Germany for his health), wished me to call Mr. Prescott's attention to the latter article. The note at page sixty or seventy about Prescott's book is written by Reeve. I have been pressing Reeve toly, and said that he was to write a review of Prescott's Ferdinand and Isabella for the Quarterly, at for this was the dedication to the Hon. William Prescott. What right, he asked, has Mr. Prescott Mr. Prescott to this title? I confessed that there was a ridiculous prevalence of titles in America; but submittcularly it would be unjust to hang it upon Judge Prescott, whose merits richly deserved the title, aHistory of Spanish Literature; and assisted Mr. Prescott in his historical researches. In a note ofr Spanish gravity. We talked a great deal of Prescott's book; and he seemed never to tire in comment he has some which would be very useful to Mr. Prescott, and which are entirely at his service. Amnture to make any criticism, it would be that Prescott was a little too anti-Gallican, and that he h[9 more...]
Edward L. Pierce, Memoir and letters of Charles Sumner: volume 2, March 1, 1839. (search)
would happen, in casu consimili, in America. Tell Washington Allston that a brother artist of great distinction—Mr. Collins William Collins, 1787-1847. A memoir of this landscape painter has been written by his son, William Wilkie Collins, the novelist.—inquired after him in a most affectionate manner, and wished to be remembered to him. Southey told Collins that he thought some of Allston's poems were among the finest productions of modern times. Mr. and Mrs. Gaily Knight are reading Prescott, and admire him very much. I know few people whose favorable judgment is more to be valued than his. I have spoken with Macaulay about an American edition of his works. He has received no communication from any publisher on the subject, and seemed to be coy and disinclined. He said they were trifles, full of mistakes, which he should rather see forgotten than preserved. An edition by Carey & Hart, of Philadelphia, was published in 1841, and preceded any English edition. I have just he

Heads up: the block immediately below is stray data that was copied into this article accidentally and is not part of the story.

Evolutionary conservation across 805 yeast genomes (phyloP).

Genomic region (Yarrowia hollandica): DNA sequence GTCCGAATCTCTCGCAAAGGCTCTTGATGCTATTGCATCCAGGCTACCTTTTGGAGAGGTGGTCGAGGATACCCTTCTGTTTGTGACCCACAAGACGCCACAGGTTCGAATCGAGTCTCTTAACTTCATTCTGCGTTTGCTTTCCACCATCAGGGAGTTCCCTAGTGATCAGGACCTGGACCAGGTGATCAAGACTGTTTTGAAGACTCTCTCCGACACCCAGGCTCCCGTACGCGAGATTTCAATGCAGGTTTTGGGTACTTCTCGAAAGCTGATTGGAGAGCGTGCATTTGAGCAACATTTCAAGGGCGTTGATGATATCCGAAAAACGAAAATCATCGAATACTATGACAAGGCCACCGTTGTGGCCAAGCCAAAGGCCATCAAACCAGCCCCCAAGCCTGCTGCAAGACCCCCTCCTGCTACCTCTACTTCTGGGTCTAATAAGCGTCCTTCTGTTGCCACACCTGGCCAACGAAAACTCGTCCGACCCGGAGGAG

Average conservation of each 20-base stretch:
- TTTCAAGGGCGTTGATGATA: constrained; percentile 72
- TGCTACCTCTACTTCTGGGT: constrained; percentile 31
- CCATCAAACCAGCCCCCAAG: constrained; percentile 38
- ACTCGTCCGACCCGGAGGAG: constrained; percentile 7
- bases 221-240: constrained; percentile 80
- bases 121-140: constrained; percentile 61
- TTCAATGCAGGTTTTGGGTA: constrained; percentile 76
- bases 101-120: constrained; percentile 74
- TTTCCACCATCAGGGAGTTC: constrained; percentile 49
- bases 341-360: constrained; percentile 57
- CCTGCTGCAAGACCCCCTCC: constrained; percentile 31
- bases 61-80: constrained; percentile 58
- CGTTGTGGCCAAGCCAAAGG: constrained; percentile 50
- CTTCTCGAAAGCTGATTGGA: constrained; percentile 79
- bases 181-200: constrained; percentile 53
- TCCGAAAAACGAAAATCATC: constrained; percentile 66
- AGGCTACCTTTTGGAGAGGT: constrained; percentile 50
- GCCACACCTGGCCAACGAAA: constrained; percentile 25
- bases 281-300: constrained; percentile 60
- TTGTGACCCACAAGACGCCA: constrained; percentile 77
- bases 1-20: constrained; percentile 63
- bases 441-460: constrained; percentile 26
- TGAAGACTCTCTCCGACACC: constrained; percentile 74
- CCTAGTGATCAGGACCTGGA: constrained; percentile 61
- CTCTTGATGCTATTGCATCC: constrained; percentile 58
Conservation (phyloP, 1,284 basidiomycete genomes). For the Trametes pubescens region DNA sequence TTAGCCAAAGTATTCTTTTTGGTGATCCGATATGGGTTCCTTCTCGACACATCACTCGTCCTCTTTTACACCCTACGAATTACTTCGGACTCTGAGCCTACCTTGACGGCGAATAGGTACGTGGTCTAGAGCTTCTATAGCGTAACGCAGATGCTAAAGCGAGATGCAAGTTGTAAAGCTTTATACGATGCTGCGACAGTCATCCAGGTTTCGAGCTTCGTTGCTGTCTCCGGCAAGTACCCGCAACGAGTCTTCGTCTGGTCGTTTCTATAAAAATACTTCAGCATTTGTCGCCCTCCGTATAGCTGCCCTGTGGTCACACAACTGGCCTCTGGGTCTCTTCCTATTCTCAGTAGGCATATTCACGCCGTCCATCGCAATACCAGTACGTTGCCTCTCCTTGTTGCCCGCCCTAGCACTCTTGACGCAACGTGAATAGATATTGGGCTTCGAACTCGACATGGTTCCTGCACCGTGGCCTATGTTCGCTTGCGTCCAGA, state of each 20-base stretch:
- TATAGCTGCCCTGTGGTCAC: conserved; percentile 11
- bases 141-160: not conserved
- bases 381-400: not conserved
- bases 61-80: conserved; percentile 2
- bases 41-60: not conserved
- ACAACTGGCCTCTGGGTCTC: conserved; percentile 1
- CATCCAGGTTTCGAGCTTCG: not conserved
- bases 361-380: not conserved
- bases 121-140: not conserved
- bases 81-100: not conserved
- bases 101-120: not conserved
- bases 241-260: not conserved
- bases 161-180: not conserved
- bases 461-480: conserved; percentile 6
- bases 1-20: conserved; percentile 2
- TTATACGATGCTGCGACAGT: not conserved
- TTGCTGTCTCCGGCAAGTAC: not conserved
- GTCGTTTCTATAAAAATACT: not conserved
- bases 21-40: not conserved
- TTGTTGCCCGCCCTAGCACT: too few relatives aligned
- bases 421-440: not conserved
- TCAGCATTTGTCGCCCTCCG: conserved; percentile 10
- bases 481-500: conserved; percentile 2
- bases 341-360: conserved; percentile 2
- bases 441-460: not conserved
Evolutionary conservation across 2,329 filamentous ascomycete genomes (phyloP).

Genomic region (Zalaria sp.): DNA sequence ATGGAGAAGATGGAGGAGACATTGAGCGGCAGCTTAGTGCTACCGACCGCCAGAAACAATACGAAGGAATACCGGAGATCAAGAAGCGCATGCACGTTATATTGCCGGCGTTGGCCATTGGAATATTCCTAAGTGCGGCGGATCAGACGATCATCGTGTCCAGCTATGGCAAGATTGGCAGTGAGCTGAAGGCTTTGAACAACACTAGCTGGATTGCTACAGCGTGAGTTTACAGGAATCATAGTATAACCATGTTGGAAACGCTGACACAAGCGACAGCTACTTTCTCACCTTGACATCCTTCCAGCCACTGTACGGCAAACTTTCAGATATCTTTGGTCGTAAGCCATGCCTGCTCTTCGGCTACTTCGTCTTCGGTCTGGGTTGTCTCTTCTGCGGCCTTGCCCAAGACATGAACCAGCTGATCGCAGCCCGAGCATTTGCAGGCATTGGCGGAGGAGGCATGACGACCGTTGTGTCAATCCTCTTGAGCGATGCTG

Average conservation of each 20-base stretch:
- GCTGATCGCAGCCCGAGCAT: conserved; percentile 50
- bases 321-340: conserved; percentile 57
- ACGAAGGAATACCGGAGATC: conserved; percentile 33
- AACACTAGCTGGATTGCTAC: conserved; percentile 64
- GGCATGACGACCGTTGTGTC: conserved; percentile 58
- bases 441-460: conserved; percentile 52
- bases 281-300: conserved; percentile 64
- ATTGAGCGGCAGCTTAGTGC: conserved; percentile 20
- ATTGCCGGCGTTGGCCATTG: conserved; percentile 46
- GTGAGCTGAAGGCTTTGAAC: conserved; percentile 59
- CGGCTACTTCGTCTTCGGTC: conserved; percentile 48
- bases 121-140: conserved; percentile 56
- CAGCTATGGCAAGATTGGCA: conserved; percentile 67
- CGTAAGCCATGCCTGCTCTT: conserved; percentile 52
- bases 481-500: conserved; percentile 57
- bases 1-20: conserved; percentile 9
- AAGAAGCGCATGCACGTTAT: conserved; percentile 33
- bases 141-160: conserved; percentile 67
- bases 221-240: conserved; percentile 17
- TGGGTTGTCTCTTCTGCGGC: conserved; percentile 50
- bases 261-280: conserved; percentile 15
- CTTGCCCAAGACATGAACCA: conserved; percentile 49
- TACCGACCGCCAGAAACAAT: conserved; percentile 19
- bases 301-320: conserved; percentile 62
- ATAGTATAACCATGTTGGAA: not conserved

Edward L. Pierce, Memoir and letters of Charles Sumner: volume 2, Chapter 19: Paris again.—March to April, 1839.—Age, 28. (search)
ested me more, and whose society I felt more anxious to cultivate. Perhaps I was won by his misfortunes. As we parted,—he treating me with great warmth and attention,—I contented myself with saying, and I could not say less: Monsieur Papineau, je vous souhaite le bonheur.—Ah! he replied, Nous nous verrons encore une fois en Amerique dans les jours qui seront bons et beaux. The last Quarterly Review contains an article on a Spanish subject,— written undoubtedly by Ford, who will review Prescott. Fearing that Ford's high Toryism might be turned against us by recent events, I wrote him yesterday in order to turn aside his wrath, and suggesting to him that the Muse should extend her olive branch, even in this time of semi-strife, between our two countries. I go to Naples as fast as I can go. You will next hear from me lapped in soft Parthenope; and perhaps I may encounter even the August heat of Rome, without, alas! hearing the hoarse verses of Codrus. Ever affectionately your